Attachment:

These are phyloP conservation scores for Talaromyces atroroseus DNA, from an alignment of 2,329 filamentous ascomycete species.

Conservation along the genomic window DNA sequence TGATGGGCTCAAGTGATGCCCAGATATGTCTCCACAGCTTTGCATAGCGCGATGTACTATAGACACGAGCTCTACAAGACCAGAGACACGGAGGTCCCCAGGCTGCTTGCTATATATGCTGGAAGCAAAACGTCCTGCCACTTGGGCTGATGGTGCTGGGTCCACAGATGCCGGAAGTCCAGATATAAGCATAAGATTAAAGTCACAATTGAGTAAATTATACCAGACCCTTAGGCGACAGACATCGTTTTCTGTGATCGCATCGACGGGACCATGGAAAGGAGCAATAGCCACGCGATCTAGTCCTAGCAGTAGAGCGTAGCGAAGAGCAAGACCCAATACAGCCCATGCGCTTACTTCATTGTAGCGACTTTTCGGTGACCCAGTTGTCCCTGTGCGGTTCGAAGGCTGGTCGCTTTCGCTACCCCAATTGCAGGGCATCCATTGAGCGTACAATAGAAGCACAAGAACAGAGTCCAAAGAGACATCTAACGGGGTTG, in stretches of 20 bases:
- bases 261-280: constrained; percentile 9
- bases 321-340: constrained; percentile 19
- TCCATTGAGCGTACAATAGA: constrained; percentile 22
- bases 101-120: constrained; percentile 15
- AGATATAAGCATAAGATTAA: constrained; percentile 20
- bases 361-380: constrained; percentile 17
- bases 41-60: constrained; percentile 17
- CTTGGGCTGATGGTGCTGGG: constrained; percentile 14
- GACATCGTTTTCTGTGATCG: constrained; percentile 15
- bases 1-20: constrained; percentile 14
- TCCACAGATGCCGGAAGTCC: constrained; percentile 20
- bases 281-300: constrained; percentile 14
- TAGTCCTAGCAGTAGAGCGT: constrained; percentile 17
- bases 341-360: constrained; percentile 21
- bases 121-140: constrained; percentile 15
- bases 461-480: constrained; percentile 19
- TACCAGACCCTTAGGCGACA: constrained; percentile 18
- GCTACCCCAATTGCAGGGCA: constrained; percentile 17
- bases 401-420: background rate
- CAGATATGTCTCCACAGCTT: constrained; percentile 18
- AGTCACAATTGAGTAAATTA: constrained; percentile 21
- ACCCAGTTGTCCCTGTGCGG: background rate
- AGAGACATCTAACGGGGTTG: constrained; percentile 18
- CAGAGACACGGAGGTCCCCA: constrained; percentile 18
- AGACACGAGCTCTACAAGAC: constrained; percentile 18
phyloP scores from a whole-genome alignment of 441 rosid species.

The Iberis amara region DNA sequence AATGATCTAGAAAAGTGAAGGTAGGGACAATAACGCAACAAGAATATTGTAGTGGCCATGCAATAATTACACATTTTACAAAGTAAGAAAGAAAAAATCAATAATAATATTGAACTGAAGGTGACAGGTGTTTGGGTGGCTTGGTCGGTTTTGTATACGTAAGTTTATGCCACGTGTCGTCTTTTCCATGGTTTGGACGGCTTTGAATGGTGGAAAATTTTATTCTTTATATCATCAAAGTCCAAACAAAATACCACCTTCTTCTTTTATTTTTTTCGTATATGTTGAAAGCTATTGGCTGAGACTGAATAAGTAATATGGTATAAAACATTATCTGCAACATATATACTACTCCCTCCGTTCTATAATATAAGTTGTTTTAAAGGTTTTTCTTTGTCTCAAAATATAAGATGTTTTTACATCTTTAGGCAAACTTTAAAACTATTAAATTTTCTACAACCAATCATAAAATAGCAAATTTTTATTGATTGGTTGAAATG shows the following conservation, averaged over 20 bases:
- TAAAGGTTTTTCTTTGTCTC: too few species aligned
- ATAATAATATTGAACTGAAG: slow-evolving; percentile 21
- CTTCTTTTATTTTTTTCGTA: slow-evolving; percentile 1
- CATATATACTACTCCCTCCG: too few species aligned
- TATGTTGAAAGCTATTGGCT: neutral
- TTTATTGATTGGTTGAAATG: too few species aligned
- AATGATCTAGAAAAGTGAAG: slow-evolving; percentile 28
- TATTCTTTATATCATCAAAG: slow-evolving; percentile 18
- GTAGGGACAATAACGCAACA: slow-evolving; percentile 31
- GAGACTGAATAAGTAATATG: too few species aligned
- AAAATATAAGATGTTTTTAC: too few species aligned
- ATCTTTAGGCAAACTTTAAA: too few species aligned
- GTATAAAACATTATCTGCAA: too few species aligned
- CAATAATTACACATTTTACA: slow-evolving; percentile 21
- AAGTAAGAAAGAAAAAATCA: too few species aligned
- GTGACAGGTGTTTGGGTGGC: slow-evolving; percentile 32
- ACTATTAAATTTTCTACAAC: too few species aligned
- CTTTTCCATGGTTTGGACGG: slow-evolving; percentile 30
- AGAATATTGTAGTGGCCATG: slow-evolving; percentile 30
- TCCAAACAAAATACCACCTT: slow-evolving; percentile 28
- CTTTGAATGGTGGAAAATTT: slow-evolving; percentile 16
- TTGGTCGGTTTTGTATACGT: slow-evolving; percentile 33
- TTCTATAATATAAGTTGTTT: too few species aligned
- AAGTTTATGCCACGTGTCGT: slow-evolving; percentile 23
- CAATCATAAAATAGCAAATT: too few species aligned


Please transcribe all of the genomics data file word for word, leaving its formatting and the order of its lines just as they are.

These are phyloP conservation scores for Talaromyces atroroseus DNA, from an alignment of 2,329 filamentous ascomycete species.

Conservation along the genomic window DNA sequence TGATGGGCTCAAGTGATGCCCAGATATGTCTCCACAGCTTTGCATAGCGCGATGTACTATAGACACGAGCTCTACAAGACCAGAGACACGGAGGTCCCCAGGCTGCTTGCTATATATGCTGGAAGCAAAACGTCCTGCCACTTGGGCTGATGGTGCTGGGTCCACAGATGCCGGAAGTCCAGATATAAGCATAAGATTAAAGTCACAATTGAGTAAATTATACCAGACCCTTAGGCGACAGACATCGTTTTCTGTGATCGCATCGACGGGACCATGGAAAGGAGCAATAGCCACGCGATCTAGTCCTAGCAGTAGAGCGTAGCGAAGAGCAAGACCCAATACAGCCCATGCGCTTACTTCATTGTAGCGACTTTTCGGTGACCCAGTTGTCCCTGTGCGGTTCGAAGGCTGGTCGCTTTCGCTACCCCAATTGCAGGGCATCCATTGAGCGTACAATAGAAGCACAAGAACAGAGTCCAAAGAGACATCTAACGGGGTTG, in stretches of 20 bases:
- bases 261-280: constrained; percentile 9
- bases 321-340: constrained; percentile 19
- TCCATTGAGCGTACAATAGA: constrained; percentile 22
- bases 101-120: constrained; percentile 15
- AGATATAAGCATAAGATTAA: constrained; percentile 20
- bases 361-380: constrained; percentile 17
- bases 41-60: constrained; percentile 17
- CTTGGGCTGATGGTGCTGGG: constrained; percentile 14
- GACATCGTTTTCTGTGATCG: constrained; percentile 15
- bases 1-20: constrained; percentile 14
- TCCACAGATGCCGGAAGTCC: constrained; percentile 20
- bases 281-300: constrained; percentile 14
- TAGTCCTAGCAGTAGAGCGT: constrained; percentile 17
- bases 341-360: constrained; percentile 21
- bases 121-140: constrained; percentile 15
- bases 461-480: constrained; percentile 19
- TACCAGACCCTTAGGCGACA: constrained; percentile 18
- GCTACCCCAATTGCAGGGCA: constrained; percentile 17
- bases 401-420: background rate
- CAGATATGTCTCCACAGCTT: constrained; percentile 18
- AGTCACAATTGAGTAAATTA: constrained; percentile 21
- ACCCAGTTGTCCCTGTGCGG: background rate
- AGAGACATCTAACGGGGTTG: constrained; percentile 18
- CAGAGACACGGAGGTCCCCA: constrained; percentile 18
- AGACACGAGCTCTACAAGAC: constrained; percentile 18
phyloP scores from a whole-genome alignment of 441 rosid species.

The Iberis amara region DNA sequence AATGATCTAGAAAAGTGAAGGTAGGGACAATAACGCAACAAGAATATTGTAGTGGCCATGCAATAATTACACATTTTACAAAGTAAGAAAGAAAAAATCAATAATAATATTGAACTGAAGGTGACAGGTGTTTGGGTGGCTTGGTCGGTTTTGTATACGTAAGTTTATGCCACGTGTCGTCTTTTCCATGGTTTGGACGGCTTTGAATGGTGGAAAATTTTATTCTTTATATCATCAAAGTCCAAACAAAATACCACCTTCTTCTTTTATTTTTTTCGTATATGTTGAAAGCTATTGGCTGAGACTGAATAAGTAATATGGTATAAAACATTATCTGCAACATATATACTACTCCCTCCGTTCTATAATATAAGTTGTTTTAAAGGTTTTTCTTTGTCTCAAAATATAAGATGTTTTTACATCTTTAGGCAAACTTTAAAACTATTAAATTTTCTACAACCAATCATAAAATAGCAAATTTTTATTGATTGGTTGAAATG shows the following conservation, averaged over 20 bases:
- TAAAGGTTTTTCTTTGTCTC: too few species aligned
- ATAATAATATTGAACTGAAG: slow-evolving; percentile 21
- CTTCTTTTATTTTTTTCGTA: slow-evolving; percentile 1
- CATATATACTACTCCCTCCG: too few species aligned
- TATGTTGAAAGCTATTGGCT: neutral
- TTTATTGATTGGTTGAAATG: too few species aligned
- AATGATCTAGAAAAGTGAAG: slow-evolving; percentile 28
- TATTCTTTATATCATCAAAG: slow-evolving; percentile 18
- GTAGGGACAATAACGCAACA: slow-evolving; percentile 31
- GAGACTGAATAAGTAATATG: too few species aligned
- AAAATATAAGATGTTTTTAC: too few species aligned
- ATCTTTAGGCAAACTTTAAA: too few species aligned
- GTATAAAACATTATCTGCAA: too few species aligned
- CAATAATTACACATTTTACA: slow-evolving; percentile 21
- AAGTAAGAAAGAAAAAATCA: too few species aligned
- GTGACAGGTGTTTGGGTGGC: slow-evolving; percentile 32
- ACTATTAAATTTTCTACAAC: too few species aligned
- CTTTTCCATGGTTTGGACGG: slow-evolving; percentile 30
- AGAATATTGTAGTGGCCATG: slow-evolving; percentile 30
- TCCAAACAAAATACCACCTT: slow-evolving; percentile 28
- CTTTGAATGGTGGAAAATTT: slow-evolving; percentile 16
- TTGGTCGGTTTTGTATACGT: slow-evolving; percentile 33
- TTCTATAATATAAGTTGTTT: too few species aligned
- AAGTTTATGCCACGTGTCGT: slow-evolving; percentile 23
- CAATCATAAAATAGCAAATT: too few species aligned